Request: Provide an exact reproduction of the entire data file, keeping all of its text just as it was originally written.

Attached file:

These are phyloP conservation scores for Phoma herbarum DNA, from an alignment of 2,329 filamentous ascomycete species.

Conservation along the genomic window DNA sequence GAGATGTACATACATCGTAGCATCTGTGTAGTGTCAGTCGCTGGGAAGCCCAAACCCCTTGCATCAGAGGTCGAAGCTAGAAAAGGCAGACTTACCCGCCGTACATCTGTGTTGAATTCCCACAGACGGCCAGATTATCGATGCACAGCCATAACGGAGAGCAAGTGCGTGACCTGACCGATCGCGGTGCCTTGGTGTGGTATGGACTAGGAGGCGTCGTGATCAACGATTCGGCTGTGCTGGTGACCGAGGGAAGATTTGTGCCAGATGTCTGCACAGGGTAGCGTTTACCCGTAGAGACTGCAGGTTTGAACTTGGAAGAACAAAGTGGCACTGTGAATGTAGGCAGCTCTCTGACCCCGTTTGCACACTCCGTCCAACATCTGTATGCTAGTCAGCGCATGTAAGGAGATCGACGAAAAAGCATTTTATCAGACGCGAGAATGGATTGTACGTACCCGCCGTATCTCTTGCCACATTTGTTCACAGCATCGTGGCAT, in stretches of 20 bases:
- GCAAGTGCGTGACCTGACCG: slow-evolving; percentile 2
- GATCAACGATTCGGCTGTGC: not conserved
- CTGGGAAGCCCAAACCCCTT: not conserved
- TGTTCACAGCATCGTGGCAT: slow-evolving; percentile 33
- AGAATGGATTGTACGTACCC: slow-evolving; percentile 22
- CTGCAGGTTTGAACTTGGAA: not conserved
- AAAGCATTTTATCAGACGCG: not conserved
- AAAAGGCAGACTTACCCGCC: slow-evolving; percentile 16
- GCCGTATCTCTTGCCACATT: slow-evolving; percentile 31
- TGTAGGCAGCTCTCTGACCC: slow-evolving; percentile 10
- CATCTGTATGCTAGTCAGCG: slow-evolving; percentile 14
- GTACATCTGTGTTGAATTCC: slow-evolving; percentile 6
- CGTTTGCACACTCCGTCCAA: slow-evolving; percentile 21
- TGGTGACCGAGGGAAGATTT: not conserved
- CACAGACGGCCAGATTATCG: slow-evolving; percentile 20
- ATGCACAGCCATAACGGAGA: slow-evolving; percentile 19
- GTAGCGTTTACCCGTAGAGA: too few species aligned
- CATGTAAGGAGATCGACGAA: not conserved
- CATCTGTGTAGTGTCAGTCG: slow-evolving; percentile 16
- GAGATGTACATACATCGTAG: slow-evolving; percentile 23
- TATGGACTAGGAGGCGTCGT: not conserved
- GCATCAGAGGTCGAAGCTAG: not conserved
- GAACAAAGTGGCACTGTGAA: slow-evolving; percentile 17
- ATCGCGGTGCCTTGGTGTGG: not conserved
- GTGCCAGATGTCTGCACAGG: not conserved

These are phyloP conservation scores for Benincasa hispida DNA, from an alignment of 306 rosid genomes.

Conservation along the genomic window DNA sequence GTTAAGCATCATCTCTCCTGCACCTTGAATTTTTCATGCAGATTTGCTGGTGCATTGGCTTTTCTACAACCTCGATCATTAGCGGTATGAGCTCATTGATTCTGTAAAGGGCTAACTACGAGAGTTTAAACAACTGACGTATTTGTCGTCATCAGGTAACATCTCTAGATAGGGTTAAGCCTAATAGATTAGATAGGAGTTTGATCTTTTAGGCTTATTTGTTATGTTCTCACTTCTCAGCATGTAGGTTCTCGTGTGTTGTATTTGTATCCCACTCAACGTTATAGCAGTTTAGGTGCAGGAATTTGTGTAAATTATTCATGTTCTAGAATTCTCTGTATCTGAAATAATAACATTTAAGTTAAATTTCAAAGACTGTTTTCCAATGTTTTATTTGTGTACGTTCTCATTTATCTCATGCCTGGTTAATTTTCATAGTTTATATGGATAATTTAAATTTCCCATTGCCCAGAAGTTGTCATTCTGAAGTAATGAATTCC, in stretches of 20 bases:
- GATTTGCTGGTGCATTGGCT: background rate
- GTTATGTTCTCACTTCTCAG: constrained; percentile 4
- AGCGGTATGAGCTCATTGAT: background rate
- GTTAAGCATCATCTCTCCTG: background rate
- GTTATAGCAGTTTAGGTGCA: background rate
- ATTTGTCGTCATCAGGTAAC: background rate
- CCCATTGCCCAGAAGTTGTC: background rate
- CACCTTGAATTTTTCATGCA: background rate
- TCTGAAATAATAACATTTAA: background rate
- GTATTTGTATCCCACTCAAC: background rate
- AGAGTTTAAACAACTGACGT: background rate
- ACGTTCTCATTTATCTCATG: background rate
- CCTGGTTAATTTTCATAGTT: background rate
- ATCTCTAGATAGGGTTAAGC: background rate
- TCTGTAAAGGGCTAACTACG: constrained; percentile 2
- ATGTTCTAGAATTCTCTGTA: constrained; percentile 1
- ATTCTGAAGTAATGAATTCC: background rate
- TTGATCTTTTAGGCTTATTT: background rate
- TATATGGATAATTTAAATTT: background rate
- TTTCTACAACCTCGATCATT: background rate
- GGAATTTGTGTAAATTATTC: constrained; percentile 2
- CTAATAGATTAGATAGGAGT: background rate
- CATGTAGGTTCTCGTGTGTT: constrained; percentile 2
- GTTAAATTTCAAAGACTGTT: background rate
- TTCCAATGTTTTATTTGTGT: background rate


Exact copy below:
These are phyloP conservation scores for Phoma herbarum DNA, from an alignment of 2,329 filamentous ascomycete species.

Conservation along the genomic window DNA sequence GAGATGTACATACATCGTAGCATCTGTGTAGTGTCAGTCGCTGGGAAGCCCAAACCCCTTGCATCAGAGGTCGAAGCTAGAAAAGGCAGACTTACCCGCCGTACATCTGTGTTGAATTCCCACAGACGGCCAGATTATCGATGCACAGCCATAACGGAGAGCAAGTGCGTGACCTGACCGATCGCGGTGCCTTGGTGTGGTATGGACTAGGAGGCGTCGTGATCAACGATTCGGCTGTGCTGGTGACCGAGGGAAGATTTGTGCCAGATGTCTGCACAGGGTAGCGTTTACCCGTAGAGACTGCAGGTTTGAACTTGGAAGAACAAAGTGGCACTGTGAATGTAGGCAGCTCTCTGACCCCGTTTGCACACTCCGTCCAACATCTGTATGCTAGTCAGCGCATGTAAGGAGATCGACGAAAAAGCATTTTATCAGACGCGAGAATGGATTGTACGTACCCGCCGTATCTCTTGCCACATTTGTTCACAGCATCGTGGCAT, in stretches of 20 bases:
- GCAAGTGCGTGACCTGACCG: slow-evolving; percentile 2
- GATCAACGATTCGGCTGTGC: not conserved
- CTGGGAAGCCCAAACCCCTT: not conserved
- TGTTCACAGCATCGTGGCAT: slow-evolving; percentile 33
- AGAATGGATTGTACGTACCC: slow-evolving; percentile 22
- CTGCAGGTTTGAACTTGGAA: not conserved
- AAAGCATTTTATCAGACGCG: not conserved
- AAAAGGCAGACTTACCCGCC: slow-evolving; percentile 16
- GCCGTATCTCTTGCCACATT: slow-evolving; percentile 31
- TGTAGGCAGCTCTCTGACCC: slow-evolving; percentile 10
- CATCTGTATGCTAGTCAGCG: slow-evolving; percentile 14
- GTACATCTGTGTTGAATTCC: slow-evolving; percentile 6
- CGTTTGCACACTCCGTCCAA: slow-evolving; percentile 21
- TGGTGACCGAGGGAAGATTT: not conserved
- CACAGACGGCCAGATTATCG: slow-evolving; percentile 20
- ATGCACAGCCATAACGGAGA: slow-evolving; percentile 19
- GTAGCGTTTACCCGTAGAGA: too few species aligned
- CATGTAAGGAGATCGACGAA: not conserved
- CATCTGTGTAGTGTCAGTCG: slow-evolving; percentile 16
- GAGATGTACATACATCGTAG: slow-evolving; percentile 23
- TATGGACTAGGAGGCGTCGT: not conserved
- GCATCAGAGGTCGAAGCTAG: not conserved
- GAACAAAGTGGCACTGTGAA: slow-evolving; percentile 17
- ATCGCGGTGCCTTGGTGTGG: not conserved
- GTGCCAGATGTCTGCACAGG: not conserved

These are phyloP conservation scores for Benincasa hispida DNA, from an alignment of 306 rosid genomes.

Conservation along the genomic window DNA sequence GTTAAGCATCATCTCTCCTGCACCTTGAATTTTTCATGCAGATTTGCTGGTGCATTGGCTTTTCTACAACCTCGATCATTAGCGGTATGAGCTCATTGATTCTGTAAAGGGCTAACTACGAGAGTTTAAACAACTGACGTATTTGTCGTCATCAGGTAACATCTCTAGATAGGGTTAAGCCTAATAGATTAGATAGGAGTTTGATCTTTTAGGCTTATTTGTTATGTTCTCACTTCTCAGCATGTAGGTTCTCGTGTGTTGTATTTGTATCCCACTCAACGTTATAGCAGTTTAGGTGCAGGAATTTGTGTAAATTATTCATGTTCTAGAATTCTCTGTATCTGAAATAATAACATTTAAGTTAAATTTCAAAGACTGTTTTCCAATGTTTTATTTGTGTACGTTCTCATTTATCTCATGCCTGGTTAATTTTCATAGTTTATATGGATAATTTAAATTTCCCATTGCCCAGAAGTTGTCATTCTGAAGTAATGAATTCC, in stretches of 20 bases:
- GATTTGCTGGTGCATTGGCT: background rate
- GTTATGTTCTCACTTCTCAG: constrained; percentile 4
- AGCGGTATGAGCTCATTGAT: background rate
- GTTAAGCATCATCTCTCCTG: background rate
- GTTATAGCAGTTTAGGTGCA: background rate
- ATTTGTCGTCATCAGGTAAC: background rate
- CCCATTGCCCAGAAGTTGTC: background rate
- CACCTTGAATTTTTCATGCA: background rate
- TCTGAAATAATAACATTTAA: background rate
- GTATTTGTATCCCACTCAAC: background rate
- AGAGTTTAAACAACTGACGT: background rate
- ACGTTCTCATTTATCTCATG: background rate
- CCTGGTTAATTTTCATAGTT: background rate
- ATCTCTAGATAGGGTTAAGC: background rate
- TCTGTAAAGGGCTAACTACG: constrained; percentile 2
- ATGTTCTAGAATTCTCTGTA: constrained; percentile 1
- ATTCTGAAGTAATGAATTCC: background rate
- TTGATCTTTTAGGCTTATTT: background rate
- TATATGGATAATTTAAATTT: background rate
- TTTCTACAACCTCGATCATT: background rate
- GGAATTTGTGTAAATTATTC: constrained; percentile 2
- CTAATAGATTAGATAGGAGT: background rate
- CATGTAGGTTCTCGTGTGTT: constrained; percentile 2
- GTTAAATTTCAAAGACTGTT: background rate
- TTCCAATGTTTTATTTGTGT: background rate